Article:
QLS Seminar Series - Sara Zapata-Marin
Understanding the spatio-temporal distribution of pollen in Toronto
Sara Zapata-Marin, McGill University
Tuesday November 15, 12-1pm
Zoom Link: https://mcgill.zoom.us/j/86855481591
Abstract: Many people around the world suffer from respiratory allergies during the pollen season. Nowadays, some apps can tell us the pollen levels in a city based on the measurement of a single monitoring site. However, one monitoring site is not enough to describe what happens in the entire city.
My Ph.D. research focused on developing spatio-temporal models to investigate the distribution of different types of pollen across Toronto. Available data consist of daily and weekly measurements of pollen concentration collected between March and October 2018 across 18 fixed monitoring sites. Measurements of tree, weed, grass, and total pollen concentration were obtained daily for eleven sites and weekly for the other seven sites.
In the first part of the project, we modeled the weekly concentration for all pollen types. Instead of considering the temporal window with only positive values, a hurdle model was proposed to account for the high number of measurements equal to zero. This allowed us to estimate the probability of the presence of different pollen types at any given week. Additionally, a dynamic linear model was used to capture the city's weekly trend of pollen concentration.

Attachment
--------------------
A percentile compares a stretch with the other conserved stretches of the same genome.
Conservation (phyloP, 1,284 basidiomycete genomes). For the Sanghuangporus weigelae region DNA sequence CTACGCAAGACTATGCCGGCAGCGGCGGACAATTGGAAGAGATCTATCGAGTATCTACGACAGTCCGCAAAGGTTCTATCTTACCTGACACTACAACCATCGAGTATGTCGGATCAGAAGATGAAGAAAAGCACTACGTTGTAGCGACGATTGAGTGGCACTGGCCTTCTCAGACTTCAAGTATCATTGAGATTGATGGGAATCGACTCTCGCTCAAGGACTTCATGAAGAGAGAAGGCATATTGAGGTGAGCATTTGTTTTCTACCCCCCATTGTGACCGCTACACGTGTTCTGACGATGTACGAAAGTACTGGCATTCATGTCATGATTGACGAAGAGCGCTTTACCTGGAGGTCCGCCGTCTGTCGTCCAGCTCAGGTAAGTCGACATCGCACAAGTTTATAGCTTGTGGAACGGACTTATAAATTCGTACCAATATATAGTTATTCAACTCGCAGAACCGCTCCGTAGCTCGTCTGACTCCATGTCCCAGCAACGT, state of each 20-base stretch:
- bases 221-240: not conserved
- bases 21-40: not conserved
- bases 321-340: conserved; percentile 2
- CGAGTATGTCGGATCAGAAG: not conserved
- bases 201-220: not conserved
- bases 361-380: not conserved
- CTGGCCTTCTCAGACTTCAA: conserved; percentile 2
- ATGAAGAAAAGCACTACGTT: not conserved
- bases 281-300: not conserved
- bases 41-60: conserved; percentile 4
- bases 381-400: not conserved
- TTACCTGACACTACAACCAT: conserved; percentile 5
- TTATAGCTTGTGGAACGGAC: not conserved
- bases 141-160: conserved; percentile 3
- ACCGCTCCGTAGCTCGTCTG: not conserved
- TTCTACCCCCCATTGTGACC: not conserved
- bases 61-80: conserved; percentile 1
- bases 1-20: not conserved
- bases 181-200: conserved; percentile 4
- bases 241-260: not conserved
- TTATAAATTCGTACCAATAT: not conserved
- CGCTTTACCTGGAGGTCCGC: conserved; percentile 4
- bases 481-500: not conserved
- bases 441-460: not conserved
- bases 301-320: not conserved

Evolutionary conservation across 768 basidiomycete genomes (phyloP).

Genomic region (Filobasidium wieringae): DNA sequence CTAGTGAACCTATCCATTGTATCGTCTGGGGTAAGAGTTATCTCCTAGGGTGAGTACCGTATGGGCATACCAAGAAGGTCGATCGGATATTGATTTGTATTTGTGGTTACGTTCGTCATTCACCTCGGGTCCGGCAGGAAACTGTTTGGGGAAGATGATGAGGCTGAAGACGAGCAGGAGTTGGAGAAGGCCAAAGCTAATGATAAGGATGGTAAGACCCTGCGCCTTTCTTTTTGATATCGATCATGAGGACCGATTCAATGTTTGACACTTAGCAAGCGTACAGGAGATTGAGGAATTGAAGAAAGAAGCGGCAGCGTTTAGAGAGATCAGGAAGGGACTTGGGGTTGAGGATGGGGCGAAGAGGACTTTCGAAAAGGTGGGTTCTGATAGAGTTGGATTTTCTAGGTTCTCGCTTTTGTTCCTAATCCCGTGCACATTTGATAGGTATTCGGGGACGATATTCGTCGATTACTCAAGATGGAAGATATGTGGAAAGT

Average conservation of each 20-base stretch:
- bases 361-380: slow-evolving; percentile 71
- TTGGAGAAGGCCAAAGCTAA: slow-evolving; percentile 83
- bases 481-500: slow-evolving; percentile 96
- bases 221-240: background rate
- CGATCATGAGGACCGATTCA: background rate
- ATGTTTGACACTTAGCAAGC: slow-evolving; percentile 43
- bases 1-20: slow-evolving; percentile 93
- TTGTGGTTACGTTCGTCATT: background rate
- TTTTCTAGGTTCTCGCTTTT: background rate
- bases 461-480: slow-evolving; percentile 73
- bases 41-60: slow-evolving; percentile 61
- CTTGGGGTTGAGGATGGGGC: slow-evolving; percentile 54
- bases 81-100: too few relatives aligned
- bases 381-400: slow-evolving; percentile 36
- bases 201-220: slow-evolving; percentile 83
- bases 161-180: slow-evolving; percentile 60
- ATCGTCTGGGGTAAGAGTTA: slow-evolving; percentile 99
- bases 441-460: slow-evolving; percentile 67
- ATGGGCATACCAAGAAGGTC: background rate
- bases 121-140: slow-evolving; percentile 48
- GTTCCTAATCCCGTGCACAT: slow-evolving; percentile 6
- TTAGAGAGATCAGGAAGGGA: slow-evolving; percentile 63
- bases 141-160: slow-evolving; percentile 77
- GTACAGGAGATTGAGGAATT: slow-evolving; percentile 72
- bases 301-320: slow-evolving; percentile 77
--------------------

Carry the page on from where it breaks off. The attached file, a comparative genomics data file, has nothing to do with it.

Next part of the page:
In the second part of the project, rather than aggregating the data to the weekly scale, a temporal misalignment model was proposed to account for the difference in temporal scale across sites, borrowing strength from sites with available daily data.
Higher levels of tree pollen were found at the beginning of the pollen season, followed by an increase in grass and weed pollen as the season progressed. The predicted surfaces obtained in this project will help inform future health-related studies.